MATERIALS AND METHODS Strains and Media

Cklamydomonas reinkardtii strain 137 (mating type +) was used for a11 experiments. Cells were grown in TAP or in minimal media in liquid or 1.3% agar. As required, plates and liquid media were supplemented with ampicillin (100 pg mL-') or spectinomycin (100 pg mL-'). DNA Constructs

Plasmid recombination into the psbB / T-N-H gene cluster of the C. reinkardtii chloroplast genome is illustrated in Figure 1.R19, a large ctDNA EcoRI fragment, was the source for 51-3, a EcoRIlPstI subclone in pBluescript SK(-). The 3.6-kb insert of 51-3 contains psbN, psbH, and part of the trnE coding region (Johnsonand Schmidt, 1993).To confer spectinomycin and streptomycin resistance to the constructs, the 1.9-kb aadA cassette was utilized (Goldschmidt-Clermont, 1991). The cassette, originating from pUC-atpX-AAD, contains aadA behind the promoter and a 5' untranslated sequence of atpA and is followed by the 3' termination sequence of the C. reinkardtii chloroplast rbcL gene. The

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- Figure 1. Mutation sites in the psbB/r, psbN, and psbH gene cluster. Drawn to scale are maps of the C. reinhardtiichloroplast genome and sites for insertional and deletion mutagenesis with the aadA cassette. The limits of the R19 EcoRl fragment and the 51-3 subfragment are also indicated. Also shown are restriction sites for Pstl (P), EcoRl (E), Hindlll (H), Bsm I ( B ) , Nhel (N),and Msc I (M).The bars at the bottom of the figure indicate the respective positions of subclones used for generating the probes for the northern analyses of psbB, psbN, and psbH in Figure 3.

Plant Physiol. Vol. 11 3 , 1997

cassette was excised with EcoRIl NotI, blunt-ended with the Klenow fragment, and cloned into the EcoRV site of pBluescript KS(-) to produce the plasmid pBSaadA. Plasmid p(aadA)iNH was constructed by ligating the SmaI/ EcoRVexcised aadA sequence into the blunt-ended BsmI site (position 2265) of 51-3. Plasmid p(aadA)AH contains the aadA cassette but lacks the entire psbH gene. To create p(aadA)AH, the 5' chloroplast sequences and the entire aadA cassette was excised from p(aadA)iNH by digestion with SmaI and partial digestion with HindIII, filling in the ends using the Klenow fragment and ligating into a NkeI/ EcoRI subclone of 51-3. Plasmid p(aadA)UN was created by ligating the aadA cassette into the HpaI site at position 1394 of 51-3, whereas p(aadA)iHEwas produced by insertion at the MscI site at position 3404 of 51-3. A11 plasmids were transformed by heat shock into XLIBlue Esckerickia coli competent cells and selected on Luria broth plates containing ampicillin and spectinomycin (100 pg mL-', each). Gene orientations were confirmed by restriction mapping and partial sequencing (Sequenase version 2.0, United States Biochemical). Plasmid DNA for cloning, sequencing, and transformation was isolated by standard procedures. Alga1 Transformation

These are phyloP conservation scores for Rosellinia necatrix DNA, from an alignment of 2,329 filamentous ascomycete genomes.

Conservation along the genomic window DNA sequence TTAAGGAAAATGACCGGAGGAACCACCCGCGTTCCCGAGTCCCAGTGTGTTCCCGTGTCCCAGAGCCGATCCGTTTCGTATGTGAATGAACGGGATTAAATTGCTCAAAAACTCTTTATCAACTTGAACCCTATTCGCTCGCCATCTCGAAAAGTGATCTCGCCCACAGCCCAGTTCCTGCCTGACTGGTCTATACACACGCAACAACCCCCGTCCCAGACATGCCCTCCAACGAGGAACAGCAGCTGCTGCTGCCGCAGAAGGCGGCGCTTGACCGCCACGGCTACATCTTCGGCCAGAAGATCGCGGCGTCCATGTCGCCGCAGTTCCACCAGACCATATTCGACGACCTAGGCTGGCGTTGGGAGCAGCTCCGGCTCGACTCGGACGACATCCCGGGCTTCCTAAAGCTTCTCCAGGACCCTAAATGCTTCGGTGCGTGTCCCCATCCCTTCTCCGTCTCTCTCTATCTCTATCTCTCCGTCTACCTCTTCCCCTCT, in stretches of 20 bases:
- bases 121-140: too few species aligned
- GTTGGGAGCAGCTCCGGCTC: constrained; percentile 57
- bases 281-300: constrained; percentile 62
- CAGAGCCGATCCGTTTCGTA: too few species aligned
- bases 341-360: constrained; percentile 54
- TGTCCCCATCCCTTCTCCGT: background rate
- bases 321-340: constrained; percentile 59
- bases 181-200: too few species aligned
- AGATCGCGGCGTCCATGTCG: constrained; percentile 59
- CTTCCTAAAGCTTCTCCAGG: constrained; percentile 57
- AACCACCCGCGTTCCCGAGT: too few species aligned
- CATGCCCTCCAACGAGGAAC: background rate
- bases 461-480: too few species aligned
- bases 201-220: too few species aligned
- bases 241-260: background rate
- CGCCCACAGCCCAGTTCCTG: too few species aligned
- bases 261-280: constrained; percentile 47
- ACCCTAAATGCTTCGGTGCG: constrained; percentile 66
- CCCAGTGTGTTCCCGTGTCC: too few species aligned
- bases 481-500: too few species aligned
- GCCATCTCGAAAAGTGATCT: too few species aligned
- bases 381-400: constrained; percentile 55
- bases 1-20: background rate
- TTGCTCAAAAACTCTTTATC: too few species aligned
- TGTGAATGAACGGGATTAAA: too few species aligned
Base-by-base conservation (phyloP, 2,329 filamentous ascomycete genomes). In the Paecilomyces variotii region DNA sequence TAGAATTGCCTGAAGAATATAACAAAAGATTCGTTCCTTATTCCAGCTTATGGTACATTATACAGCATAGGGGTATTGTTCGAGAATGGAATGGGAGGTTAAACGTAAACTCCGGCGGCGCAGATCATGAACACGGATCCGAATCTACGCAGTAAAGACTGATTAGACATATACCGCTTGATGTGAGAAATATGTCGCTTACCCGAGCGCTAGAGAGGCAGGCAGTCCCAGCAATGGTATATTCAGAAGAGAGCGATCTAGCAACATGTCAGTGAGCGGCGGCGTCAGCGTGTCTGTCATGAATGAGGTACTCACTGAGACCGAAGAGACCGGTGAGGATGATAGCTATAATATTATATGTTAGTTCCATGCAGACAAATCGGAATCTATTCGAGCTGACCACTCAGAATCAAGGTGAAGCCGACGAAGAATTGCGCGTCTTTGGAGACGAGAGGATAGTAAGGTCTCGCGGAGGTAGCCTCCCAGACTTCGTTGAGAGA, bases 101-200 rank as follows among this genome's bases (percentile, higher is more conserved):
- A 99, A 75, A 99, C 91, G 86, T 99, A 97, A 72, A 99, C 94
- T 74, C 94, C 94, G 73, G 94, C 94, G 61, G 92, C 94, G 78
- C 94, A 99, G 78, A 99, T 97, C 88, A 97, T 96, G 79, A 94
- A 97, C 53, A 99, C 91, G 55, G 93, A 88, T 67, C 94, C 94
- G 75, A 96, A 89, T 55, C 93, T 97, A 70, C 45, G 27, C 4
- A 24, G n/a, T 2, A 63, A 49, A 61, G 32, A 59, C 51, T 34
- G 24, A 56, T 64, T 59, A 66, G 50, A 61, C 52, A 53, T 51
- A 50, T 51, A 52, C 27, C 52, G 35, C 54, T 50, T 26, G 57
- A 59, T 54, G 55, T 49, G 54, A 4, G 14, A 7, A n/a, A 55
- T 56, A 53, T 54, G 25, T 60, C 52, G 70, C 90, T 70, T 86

Transformation of C. reinhardtii chloroplasts with a particle gun transformation system (Biolistic PDS-1000/ He, Bio-Rad) was essentially as described by Boynton and Gillham (1993).Five micrograms of plasmid DNA was ethanolprecipitated onto 12 mg of tungsten M-17 beads (Bio-Rad) and resuspended in 40 pL of 100% ethanol, and 5 pL was spread on carrier discs for each transformation event. Cells were grown to 106 cells mL-' in TAP plus 0.5 mM 5-fluorodeoxyuridine (Sigma) to reduce ctDNA levels, and resuspended to a density of 10' cells mL-'. Aliquots of 0.5 mL were added to 0.5 mL of molten 0.2% agar cooled to 42"C, poured in the middle of a TAP / ampicillin plate, and then placed in darkness at room temperature for 2 h. Following bombardment using 1100-psi rupture discs, the plates were incubated in darkness for 1h before the surface agar was loosened with 4 mL of minimal medium for replating on TAP plates containing 100 pg mL-' spectinomycin. After 2 weeks, colonies were restreaked on fresh antibiotic-containing plates and then individual colonies were selected for growth in liquid TAP-spectinomycin media for further analyses. When the loss of photosynthetic competence and high chlorophyll fluorescence became clear for heteroplasmic isolates of aadAAH mutants, selection for metronidazole resistance was used to isolate homoplasmic mutants (Schmidt et al., 1977). The plating/ selection protocol was repeated until homoplasmicity for the chloroplast gene disruption, as determined by Southern-blot analysis, was obtained. Nucleic Acid Purification and Analyses